Discuss with children how they would stay safe in the following situations:
• On a bike ride (wear a helmet)
• In a playground (stay with an adult, or tell someone when you’ll be back)
• When a stranger approaches you (don’t talk to them, tell an adult)
• When it’s really hot and sunny (wear sunscreen)
• On a car journey (wear a seatbelt)
• Before crossing a road (stop, look, listen)
Extension. play competitively in teams, with their own made up ‘buzzer’ noises.
Explain that just like in the real world, we have a responsibility to keep ourselves safe in the digital world.
Let the pupils know that the subject of this session is about keeping safe in the digital world.
To establish some of the basic ideas for this session, hand out a copy of Appendix 1: Body Outline. Explain that this is an outline of a typical Year 3 or Year 4 pupil.
• On the outside of the body, pupils should write the name of websites and apps this typical Year 3 or Year 4 pupil likes to use or wants to use.
• On the inside of the body, pupils should write down all the things they need to do to be safe when they go online.
Lead a discussion based on the following questions:
• Who is good at sharing? (Take responses and agree that sharing is a great attribute to have)
• What kinds of things do you share? (Take responses)
• Should we share everything? (Take responses)
• Discuss things that we shouldn’t share. (e.g, passwords, private things, personal information, our bodies, gossip etc.)
Ask the class:
“Sharing things online is very easy, what kinds of things can people share online?”
• You may wish to give an example of something you have shared online such as a photograph of the class on the school website, an update on a sports match or information from a recent event like a summer fair on Twitter or Facebook.
Discuss with the class:
“Sharing information online can be very useful but sometimes it can be dangerous. Can anyone think of something that might be dangerous to share online?”
• Passwords, address, phone number, photos of you in school uniform, what school you go to, any other personal information etc.
Ask the class to look back at the Body Outline sheet. Find out what are the most popular websites and apps in the class, and are there any that lots of people want to use but don’t/can’t?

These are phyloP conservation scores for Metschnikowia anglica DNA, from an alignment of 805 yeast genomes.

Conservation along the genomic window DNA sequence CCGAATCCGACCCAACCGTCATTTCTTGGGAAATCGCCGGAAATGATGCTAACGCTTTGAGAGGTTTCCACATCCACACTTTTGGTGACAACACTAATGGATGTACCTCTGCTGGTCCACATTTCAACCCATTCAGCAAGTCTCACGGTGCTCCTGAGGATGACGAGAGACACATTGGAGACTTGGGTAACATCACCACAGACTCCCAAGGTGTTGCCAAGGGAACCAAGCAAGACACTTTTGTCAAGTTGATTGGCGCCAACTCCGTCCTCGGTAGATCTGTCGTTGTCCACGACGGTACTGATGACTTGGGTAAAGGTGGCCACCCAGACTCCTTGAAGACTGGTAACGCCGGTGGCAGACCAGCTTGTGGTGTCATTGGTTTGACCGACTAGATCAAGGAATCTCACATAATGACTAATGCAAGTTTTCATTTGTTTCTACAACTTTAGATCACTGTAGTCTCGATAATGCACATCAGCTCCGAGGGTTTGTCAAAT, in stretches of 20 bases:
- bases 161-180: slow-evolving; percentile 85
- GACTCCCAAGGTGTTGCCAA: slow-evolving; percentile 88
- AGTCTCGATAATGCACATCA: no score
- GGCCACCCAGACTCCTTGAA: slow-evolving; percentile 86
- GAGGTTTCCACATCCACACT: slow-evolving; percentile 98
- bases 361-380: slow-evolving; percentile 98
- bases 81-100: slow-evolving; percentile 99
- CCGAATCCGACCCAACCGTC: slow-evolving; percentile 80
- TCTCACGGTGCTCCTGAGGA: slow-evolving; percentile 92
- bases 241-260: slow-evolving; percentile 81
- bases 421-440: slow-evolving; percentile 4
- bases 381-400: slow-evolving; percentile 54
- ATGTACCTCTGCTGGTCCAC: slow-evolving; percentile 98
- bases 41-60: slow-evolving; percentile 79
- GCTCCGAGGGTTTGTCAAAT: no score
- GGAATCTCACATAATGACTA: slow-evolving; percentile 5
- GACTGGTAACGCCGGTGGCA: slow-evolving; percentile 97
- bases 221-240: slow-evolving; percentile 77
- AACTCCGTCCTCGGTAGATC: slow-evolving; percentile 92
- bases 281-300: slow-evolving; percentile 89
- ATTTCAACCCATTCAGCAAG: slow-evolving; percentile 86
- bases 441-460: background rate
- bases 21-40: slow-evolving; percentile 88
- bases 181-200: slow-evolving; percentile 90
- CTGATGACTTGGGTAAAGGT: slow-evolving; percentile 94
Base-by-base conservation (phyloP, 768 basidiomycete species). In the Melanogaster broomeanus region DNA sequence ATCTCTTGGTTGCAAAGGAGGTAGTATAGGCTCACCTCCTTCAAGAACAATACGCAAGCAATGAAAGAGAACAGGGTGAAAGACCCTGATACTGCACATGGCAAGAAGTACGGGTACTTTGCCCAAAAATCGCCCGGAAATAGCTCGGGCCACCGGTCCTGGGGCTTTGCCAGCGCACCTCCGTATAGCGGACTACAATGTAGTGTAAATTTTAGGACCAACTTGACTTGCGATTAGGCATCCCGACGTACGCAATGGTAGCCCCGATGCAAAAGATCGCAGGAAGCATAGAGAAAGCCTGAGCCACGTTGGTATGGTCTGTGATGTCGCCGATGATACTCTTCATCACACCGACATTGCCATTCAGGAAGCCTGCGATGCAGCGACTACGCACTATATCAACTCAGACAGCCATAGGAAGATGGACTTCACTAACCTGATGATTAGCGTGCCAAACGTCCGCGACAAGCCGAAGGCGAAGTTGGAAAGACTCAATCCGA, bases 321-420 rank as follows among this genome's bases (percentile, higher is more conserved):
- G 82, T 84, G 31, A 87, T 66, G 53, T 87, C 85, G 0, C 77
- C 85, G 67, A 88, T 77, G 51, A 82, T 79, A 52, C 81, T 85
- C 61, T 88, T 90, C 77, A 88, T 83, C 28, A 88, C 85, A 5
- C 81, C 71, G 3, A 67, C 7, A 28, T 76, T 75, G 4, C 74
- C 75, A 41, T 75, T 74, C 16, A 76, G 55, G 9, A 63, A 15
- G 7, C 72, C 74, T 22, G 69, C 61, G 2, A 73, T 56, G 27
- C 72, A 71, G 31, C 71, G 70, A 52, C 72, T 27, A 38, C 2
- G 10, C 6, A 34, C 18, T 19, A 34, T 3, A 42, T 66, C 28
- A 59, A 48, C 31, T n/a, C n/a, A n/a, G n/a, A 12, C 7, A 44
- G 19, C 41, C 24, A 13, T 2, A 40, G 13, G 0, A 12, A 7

Discuss with the class:
“Some sites have age restrictions, why do you think this is?”
NB. Make sure that children are clear that even if they do visit or sign up to a site/game/app that isn’t designed for their age and they have an issue or bad experience there is always someone there to help – they shouldn’t be afraid to ask for help and it is not their fault.
Explain that the clip children are going to watch shows the dangers one boy faced when he shared a photo online.
Introduce by saying:
“This is a story about a boy called Alex. Alex is not someone you know, he doesn’t go to your school and Alex isn’t his real name – but his story IS real and we know that this has happened to some children.”
Click to play the film.
Extension. You may wish to replay the clip, this time asking children to put their hands up and down every time they see a danger sign. If they see another danger sign they should put their hand up again so that the teacher can see.
In pairs and then across the group, discuss these questions:
• What happened in the film?
• What were the signs that something that would cause upset was going to happen?
Ask pupils to discuss in pairs the following questions, and feedback their most important point to the class:
• Was it a good idea for Alex to take that photo?
• Should Katie have sent it to other people?
• What was the impact of Katie sending the photo on to other people? On Alex? On his family? On his friends?
• What could Katie have done instead with the picture when she saw it?
Discuss across the class the following:
• Give reasons for why Alex should not have sent the photo in the first place.
• When Alex started to get texts from someone trying to bully him, and a man he didn’t know, what could he have done then?
• What do you think the outcome might be?
Remind pupils that:
• Just like what we eat can make us healthy or make us ill, the things we read, see and hear online can make us feel all sorts of things (e.g. happy, hurt, excited, angry, curious).
• Our feelings can influence what we do and say online and can cause us to forget the consequences of our actions.
• We all have to be responsible and think about what we are doing and what the impact of our actions could be on ourselves, and on other people
Re-visit the safe person online drawings that children did at the beginning of the session.
Ask children if there is anything they would now like to add? For evaluation, it would help to use a different coloured pen/pencil to do this.
Then discuss and ask children to write the tagline ‘Take care when you share. If in doubt, speak out’ at the top of their drawings.
Ask the pupils to think about one thing they’re going to change because of the lesson.
Then remind pupils that if they ever need to speak to someone about something that is bothering them they should talk to a trusted adult. Discuss who these might be – parents/carers, family members, teacher, parish priest etc. If for some reason they feel they can’t, they could always phone Childline for a chat 0800 1111 or contact Childline online.